Astronomy Picture of the Day
December 22, 2013

Mena Crater
Mena Crater

Credits: NASA/Johns Hopkins University Applied Physics Laboratory/Carnegie Institution of Washington and Dr Paolo C. Fienga/LXTT/IPF for the additional process. and color.

In this simple, and yet very interesting picture, taken by the NASA - MESSENGER Spacecraft on November, 13, 2013, we can get a relatively close look at the fresh, Bright-Rayed Impact Crater known as Mena (note: due to the distance between the Spacecraft and the Mercurian Surface, the Bright Rays of Mena Crater can just be barely seen in this image).

As you may want to notice, solidified Impact Melt formed some kind of a "Heart-shaped" and smooth Pond that is mostly concentrated on the South/Western Side of the Crater Floor; the quite obvious (---> very clear, easy to see) asymmetry existing between the aforementioned South/Western Side of the Floor and some (actually, a large) portion of its North/Eastern one, is due to the fact that Mena Crater did not form on a Flat Surface, but on the Sloping Rim of a much older Impact Crater (as it will be better seen tomorrow's contextual APOD).

Date acquired: November, 13th, 2013
Image Mission Elapsed Time (MET): 26657614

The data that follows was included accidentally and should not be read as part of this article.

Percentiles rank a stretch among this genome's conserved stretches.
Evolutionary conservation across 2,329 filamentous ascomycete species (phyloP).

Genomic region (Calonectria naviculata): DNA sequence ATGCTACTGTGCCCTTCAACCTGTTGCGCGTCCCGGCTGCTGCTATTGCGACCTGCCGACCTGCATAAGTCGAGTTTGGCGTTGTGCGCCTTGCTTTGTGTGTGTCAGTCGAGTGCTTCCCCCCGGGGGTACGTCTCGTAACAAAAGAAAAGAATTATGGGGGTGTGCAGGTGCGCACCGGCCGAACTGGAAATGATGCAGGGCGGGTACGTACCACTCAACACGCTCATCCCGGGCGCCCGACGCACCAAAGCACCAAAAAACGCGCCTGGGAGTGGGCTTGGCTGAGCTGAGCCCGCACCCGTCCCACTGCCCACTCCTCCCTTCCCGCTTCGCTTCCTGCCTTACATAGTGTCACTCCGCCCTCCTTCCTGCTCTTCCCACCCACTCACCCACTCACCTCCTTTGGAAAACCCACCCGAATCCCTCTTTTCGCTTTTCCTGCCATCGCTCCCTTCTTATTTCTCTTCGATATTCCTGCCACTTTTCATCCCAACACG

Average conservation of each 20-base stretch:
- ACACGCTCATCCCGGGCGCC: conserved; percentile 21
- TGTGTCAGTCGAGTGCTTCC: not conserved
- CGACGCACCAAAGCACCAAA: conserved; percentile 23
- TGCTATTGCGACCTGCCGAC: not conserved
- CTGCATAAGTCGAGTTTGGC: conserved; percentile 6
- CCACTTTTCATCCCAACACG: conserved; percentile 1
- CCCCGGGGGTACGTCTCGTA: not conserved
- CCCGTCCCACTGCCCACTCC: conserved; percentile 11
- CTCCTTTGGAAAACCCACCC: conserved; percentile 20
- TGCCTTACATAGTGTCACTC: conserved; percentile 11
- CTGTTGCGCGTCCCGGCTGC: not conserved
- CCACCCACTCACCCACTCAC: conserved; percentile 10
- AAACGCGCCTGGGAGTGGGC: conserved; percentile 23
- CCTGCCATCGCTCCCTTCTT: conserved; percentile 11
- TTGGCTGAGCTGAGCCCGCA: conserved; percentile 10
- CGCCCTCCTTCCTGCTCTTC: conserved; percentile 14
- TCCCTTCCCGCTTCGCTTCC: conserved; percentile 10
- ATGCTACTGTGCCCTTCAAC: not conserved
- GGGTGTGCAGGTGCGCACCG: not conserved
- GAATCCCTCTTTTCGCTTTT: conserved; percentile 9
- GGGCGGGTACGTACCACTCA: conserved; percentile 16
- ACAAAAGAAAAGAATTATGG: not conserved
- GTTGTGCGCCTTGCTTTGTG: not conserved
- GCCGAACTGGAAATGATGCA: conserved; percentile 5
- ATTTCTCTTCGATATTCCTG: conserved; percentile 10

Image ID: 5189176
Instrument: Narrow Angle Camera (NAC) of the Mercury Dual Imaging System (MDIS)
Center Latitude: 0,24° South
Center Longitude: 235,30° East
Solar Incidence Angle: 54,7° (meaning that the Sun, at the time that the picture was taken, was about 35,3° above the imaged Local Mercurian Horizon)
Emission Angle: 23,4°
Sun-Mercury-Messenger (or "Phase") Angle: 71,0°

This frame (which is an Original NASA - MESSENGER Spacecraft's b/w and NON Map-Projected image published on the NASA - Planetary Photojournal with the ID n. PIA 17786) has been additionally processed, contrast enhanced, magnified to aid the visibility of the details, Gamma corrected and then colorized in Absolute Natural Colors (such as the colors that a human eye would actually perceive if someone were onboard the NASA - MESSENGER Spacecraft and then looked down, towards the Western Edge of the Mercurian Impact Crater "Mena"), by using an original technique created - and, in time, dramatically improved - by the Lunar Explorer Italia Team. Different colors, as well as different shades of the same color, mean, among other things, the existence of different Elements (Minerals) present on the Surface of Mercury, each having a different Albedo (---> Reflectivity) and Chemical Composition.

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